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In July, Sir Mo Farah shared his story as a victim of human trafficking. He was trafficked to the UK as a child for the purpose of domestic servitude – this is where the person is forced to work as a servant in a private home.


In response, STOP THE TRAFFIK shared a public thank you to him a few days later:


Thank you for the courage to share your story.


You told us “I’m not who you think I am”

And now you have shared another race you have been running, alone: a route that started in Somaliland and brought you to the UK. You have now found the extraordinary courage to share the truth that you were trafficked.


We remain committed and hope to respond with a fraction of such courage to fight to disrupt this global crime and to share what we know. Every time the light of transparency shines on this crime we take a step.


History will hold us to account for the race we run.


Thank you,




Having now gathered our thoughts further, Lyons Davidson and STOP THE TRAFFIK feel it’s important that we discuss what Sir Mo Farah’s story highlights: that modern slavery and human trafficking is still prevalent across the globe; that anybody could be a victim, a neighbour, a friend, a family member, a colleague; and that there is so much more to be done by individuals and businesses to prevent this crime.


Human trafficking is the movement or recruitment of people by deception or coercion for the purpose of exploitation; it often goes hand in hand with modern slavery, which is the illegal exploitation of people for personal or commercial gain. The type of exploitation that occurs within a country or region can take many forms: in the victim’s home country, during migration or in a foreign country; through forced labour, sexual exploitation, debt bondage, domestic servitude; on construction sites, hotels, fast food chains, offices, cleaning companies – just to name a few.


Traffickers target people by exploiting their vulnerabilities and often taking away the control they have over their own life. But what makes someone vulnerable to trafficking and modern slavery varies depending on the person’s individual situation. Some major factors that can increase a person’s vulnerabilities to human trafficking and modern slavery are:


  • Family situation
  • Geopolitical situation of the source, transit or destination country, including conflict or political instability
  • Poverty
  • Refugee
  • Legal right to work in the country
  • Health, including mental health and addictions
  • Gender inequality


So which person do you think would be easier to exploit?


  • Woman A lives in a war-torn country without any family and flees to a politically instable country where she doesn’t speak the language and has no family ties
  • Woman B lives in a stable, democratic country with her husband and 3 children under the age of 10 and speaks the language of that country but neither her nor her husband have a job


Woman A has more vulnerabilities than Woman B, making it easier for a trafficker to exploit Woman A. That doesn’t mean though that Woman B isn’t vulnerable to trafficking as her and her husband need to support their three children and a trafficker could exploit this need.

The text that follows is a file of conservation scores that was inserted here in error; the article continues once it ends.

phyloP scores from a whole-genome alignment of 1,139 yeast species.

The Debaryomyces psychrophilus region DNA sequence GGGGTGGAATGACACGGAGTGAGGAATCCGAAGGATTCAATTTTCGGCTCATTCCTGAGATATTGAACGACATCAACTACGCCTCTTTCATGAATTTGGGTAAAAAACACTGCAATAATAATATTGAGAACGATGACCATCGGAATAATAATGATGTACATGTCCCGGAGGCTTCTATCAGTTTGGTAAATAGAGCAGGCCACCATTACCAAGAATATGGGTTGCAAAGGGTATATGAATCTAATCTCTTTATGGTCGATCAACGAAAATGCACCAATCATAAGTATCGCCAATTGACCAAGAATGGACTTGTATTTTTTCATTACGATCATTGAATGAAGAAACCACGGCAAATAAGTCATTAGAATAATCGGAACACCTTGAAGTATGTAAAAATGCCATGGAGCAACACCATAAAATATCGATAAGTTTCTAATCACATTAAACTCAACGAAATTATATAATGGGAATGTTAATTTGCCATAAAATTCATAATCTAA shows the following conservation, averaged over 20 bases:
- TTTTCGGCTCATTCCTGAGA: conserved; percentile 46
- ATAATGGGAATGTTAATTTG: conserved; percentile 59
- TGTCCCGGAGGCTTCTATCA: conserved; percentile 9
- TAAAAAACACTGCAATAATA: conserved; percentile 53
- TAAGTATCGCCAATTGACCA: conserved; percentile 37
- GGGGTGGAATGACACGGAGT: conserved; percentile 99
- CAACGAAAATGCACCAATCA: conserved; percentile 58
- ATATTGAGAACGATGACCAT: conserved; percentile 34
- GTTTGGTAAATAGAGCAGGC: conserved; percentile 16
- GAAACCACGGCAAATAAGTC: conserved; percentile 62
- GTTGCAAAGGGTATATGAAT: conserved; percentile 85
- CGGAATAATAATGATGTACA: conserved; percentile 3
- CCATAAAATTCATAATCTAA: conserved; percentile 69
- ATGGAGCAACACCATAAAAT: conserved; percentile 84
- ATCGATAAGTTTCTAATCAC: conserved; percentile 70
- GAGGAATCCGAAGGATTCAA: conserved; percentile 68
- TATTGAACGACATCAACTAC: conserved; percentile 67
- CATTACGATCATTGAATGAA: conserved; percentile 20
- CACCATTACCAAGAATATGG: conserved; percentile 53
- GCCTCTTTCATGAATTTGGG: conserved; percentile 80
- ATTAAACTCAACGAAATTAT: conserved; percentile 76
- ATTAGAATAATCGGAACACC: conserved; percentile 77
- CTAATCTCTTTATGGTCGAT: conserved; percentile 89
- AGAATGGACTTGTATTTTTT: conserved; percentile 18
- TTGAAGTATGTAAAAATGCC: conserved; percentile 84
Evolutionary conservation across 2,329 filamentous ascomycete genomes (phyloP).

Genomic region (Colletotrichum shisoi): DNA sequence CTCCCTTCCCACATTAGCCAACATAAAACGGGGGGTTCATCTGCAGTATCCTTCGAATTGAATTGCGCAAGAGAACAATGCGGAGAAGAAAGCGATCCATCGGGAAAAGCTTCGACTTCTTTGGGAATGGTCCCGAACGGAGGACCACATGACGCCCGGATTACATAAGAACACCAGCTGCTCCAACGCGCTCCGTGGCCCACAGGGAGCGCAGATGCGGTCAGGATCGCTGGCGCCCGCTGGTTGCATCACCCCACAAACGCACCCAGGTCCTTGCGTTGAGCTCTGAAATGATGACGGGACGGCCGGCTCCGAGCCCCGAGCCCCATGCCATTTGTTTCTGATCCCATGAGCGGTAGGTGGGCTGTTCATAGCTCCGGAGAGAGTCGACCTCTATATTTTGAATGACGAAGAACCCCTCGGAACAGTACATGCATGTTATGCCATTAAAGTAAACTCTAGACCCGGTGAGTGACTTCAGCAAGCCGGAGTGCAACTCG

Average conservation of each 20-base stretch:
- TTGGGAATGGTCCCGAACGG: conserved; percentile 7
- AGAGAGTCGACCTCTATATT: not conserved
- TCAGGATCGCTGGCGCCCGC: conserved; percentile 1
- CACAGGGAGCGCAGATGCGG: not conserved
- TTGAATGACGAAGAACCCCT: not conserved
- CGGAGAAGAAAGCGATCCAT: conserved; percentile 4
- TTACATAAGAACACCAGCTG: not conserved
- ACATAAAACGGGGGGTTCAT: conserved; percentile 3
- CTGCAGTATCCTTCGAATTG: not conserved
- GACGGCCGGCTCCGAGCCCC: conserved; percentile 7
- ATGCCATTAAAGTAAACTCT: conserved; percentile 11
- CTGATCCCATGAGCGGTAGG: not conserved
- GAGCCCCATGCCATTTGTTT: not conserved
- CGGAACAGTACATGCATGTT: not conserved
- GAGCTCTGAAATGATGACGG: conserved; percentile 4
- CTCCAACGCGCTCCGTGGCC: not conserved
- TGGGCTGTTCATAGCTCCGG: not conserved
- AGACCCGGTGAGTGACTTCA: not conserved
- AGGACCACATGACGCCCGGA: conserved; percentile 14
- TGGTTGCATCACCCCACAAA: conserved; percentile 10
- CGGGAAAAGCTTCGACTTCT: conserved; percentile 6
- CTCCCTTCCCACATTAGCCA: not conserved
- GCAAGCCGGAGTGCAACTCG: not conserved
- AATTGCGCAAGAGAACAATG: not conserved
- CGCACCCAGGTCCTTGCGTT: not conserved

Because of the variety of vulnerabilities that could be exploited, modern slavery and human trafficking occurs in every country across the globe. According to the ILO, there are 40.3 million trafficking and exploitation victims worldwide. Of those 40.3 million, there are currently 16 million adults forced into labour in the private economy globally.


In the UK alone, the Home Office has reported that roughly 12,727 people were identified as potential victims of modern slavery and human trafficking in 2021. Which is why the most common form of exploitation in the UK for adults is labour exploitation. STOP THE TRAFFIK have found that UK nationals are actually the most exploited nationality in the UK. These figures show that whilst it is often assumed that certain nationalities are at high risk of exploitation, anyone in any country of any nationality could become vulnerable to trafficking and exploitation.


It is a crime often hidden in plain sight and can be very difficult to spot the signs if you are not aware of them. The signs can vary depending on the type of exploitation, but not knowing the signs can leave your business open to the risks of modern slavery and human trafficking – whether that be within your own employees, customers or supply chains. It is, therefore, crucial that individuals and businesses know how to spot the signs of human trafficking, how to report it if they have suspicions and what to do to mitigate their own modern slavery and human trafficking risk.


This is why Lyons Davidson have been working with STOP THE TRAFFIK who have developed a modern slavery awareness raising training for Lyons Davidson’s staff to complete. The training defines modern slavery, looks at the intelligence picture across the UK and then assesses how modern slavery and human trafficking can impact Lyons Davidson’s supply chain to ensure their staff are aware of the risks it poses to the business. We will also be working together to conduct a high-level risk mapping of Lyons Davidson’s supply chain to identify their high-risk sectors and suppliers.


What Sir Mo Farah’s story shows us is that it’s our collective responsibility to better protect our society by understanding, mitigating and preventing modern slavery and human trafficking both at home and afar.

For more information about STOP THE TRAFFIK please visit STOP THE TRAFFIK | People shouldn’t be bought and sold